Warner has officials on edge
Disgraced opener set to face media
CRICKET: Not for the first time in his career, David Warner has become the most feared man in world cricket.
The difference this time is it is not his ultra-large bat that is the weapon of concern – it is his tongue that could become a weapon of mass destruction.
Warner will face the media in Sydney today and Cricket Australia officials have never been more nervous about what a player could say.
That is understandable, but let’s just make one key point.
This is no time for cover-ups.
However much it hurts the wider world, Warner must tell the truth, no matter how sordid and chastening it may seem.
Warner went rogue earlier in the week following the balltampering affair in South Africa, taking himself off the team app.
He has had minimal contact with his teammates since.
Apart from a few words at Sydney Airport on his arrival home, Warner’s only public utterance came via social media.
“Mistakes have been made which have damaged cricket,” he wrote. “I apologise for my part and take responsibility for it.”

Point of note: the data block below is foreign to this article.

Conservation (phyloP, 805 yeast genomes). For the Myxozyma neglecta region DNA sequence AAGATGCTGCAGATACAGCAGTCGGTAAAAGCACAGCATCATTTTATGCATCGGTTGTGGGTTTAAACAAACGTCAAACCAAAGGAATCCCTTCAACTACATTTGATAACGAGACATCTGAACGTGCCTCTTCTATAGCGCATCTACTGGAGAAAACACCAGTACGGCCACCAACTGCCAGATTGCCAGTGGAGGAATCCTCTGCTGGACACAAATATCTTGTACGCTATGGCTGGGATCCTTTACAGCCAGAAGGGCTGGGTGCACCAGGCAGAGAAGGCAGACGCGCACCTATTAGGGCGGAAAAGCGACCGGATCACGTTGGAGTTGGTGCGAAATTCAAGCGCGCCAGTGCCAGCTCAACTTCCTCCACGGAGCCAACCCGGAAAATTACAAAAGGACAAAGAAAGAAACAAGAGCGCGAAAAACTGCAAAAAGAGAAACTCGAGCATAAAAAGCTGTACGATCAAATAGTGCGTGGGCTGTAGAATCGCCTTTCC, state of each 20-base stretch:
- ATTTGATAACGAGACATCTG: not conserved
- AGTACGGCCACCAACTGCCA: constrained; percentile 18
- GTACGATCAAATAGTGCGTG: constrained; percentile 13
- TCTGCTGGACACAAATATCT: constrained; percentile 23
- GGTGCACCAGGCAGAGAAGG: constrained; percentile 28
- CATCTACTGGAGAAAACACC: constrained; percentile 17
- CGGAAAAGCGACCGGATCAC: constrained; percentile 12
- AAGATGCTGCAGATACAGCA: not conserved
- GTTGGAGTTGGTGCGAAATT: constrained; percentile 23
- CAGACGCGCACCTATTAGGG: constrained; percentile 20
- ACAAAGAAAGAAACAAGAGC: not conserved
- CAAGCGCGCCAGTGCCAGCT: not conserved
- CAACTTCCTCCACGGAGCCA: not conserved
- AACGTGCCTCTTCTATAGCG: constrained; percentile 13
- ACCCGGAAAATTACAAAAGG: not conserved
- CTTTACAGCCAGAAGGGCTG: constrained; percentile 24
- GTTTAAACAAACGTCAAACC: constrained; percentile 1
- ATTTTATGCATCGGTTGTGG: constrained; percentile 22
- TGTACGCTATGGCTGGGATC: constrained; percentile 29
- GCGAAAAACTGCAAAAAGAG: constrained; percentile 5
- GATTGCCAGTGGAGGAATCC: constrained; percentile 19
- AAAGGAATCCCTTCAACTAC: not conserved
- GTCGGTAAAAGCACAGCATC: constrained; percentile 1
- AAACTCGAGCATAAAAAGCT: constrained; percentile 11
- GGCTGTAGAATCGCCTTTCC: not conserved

It is this final sentence – or at least the first five words of it – that has created immense concern at CA. “For my part” could mean Warner naming names not already identified.
CA’s best-case scenario was for Warner to take responsibility for the whole thing. For hatching the plan. For asking Cameron Bancroft to do it. For even telling him how to do it.
But he didn’t. The suspicion is there are other parts and the worry is they will stretch further than Bancroft and Steve Smith.
Smith and Bancroft have already been named and banned, head coach Darren Lehmann has denied involvement but quit, but the involvement of any other players remains a vexed mystery.
A CA investigation (yes, I know, Caesar investigating Caesar) has found all other players are in the clear, but no one knows the full story like Warner.
Will he incriminate others or just take a bullet? And if he appeals his sentence will he go down firing at his appeal hearing?
It is easy to say Warner, in national interests, should hold his tongue today but there has been enough of that already.
Australian fans want him to tell the truth. If other players or coaches knew of the scandal, he must identify who they were.
And what of the wider culture of ball tampering. Barring the press conference being hijacked as Smith’s was by some faceless imbecile from a low-rent FM radio show, there is a key question that needs to be asked.
It is: “David, given that you taught Bancroft how to use sandpaper on the ball, please tell us how, when and why you developed this technique ... obviously there’s no need to do it in the dressing room and training because the balls you use in a game cannot be accessed off the field. So did you develop it in the middle?”
The truth can set Warner free. This is not a time for protecting anyone.
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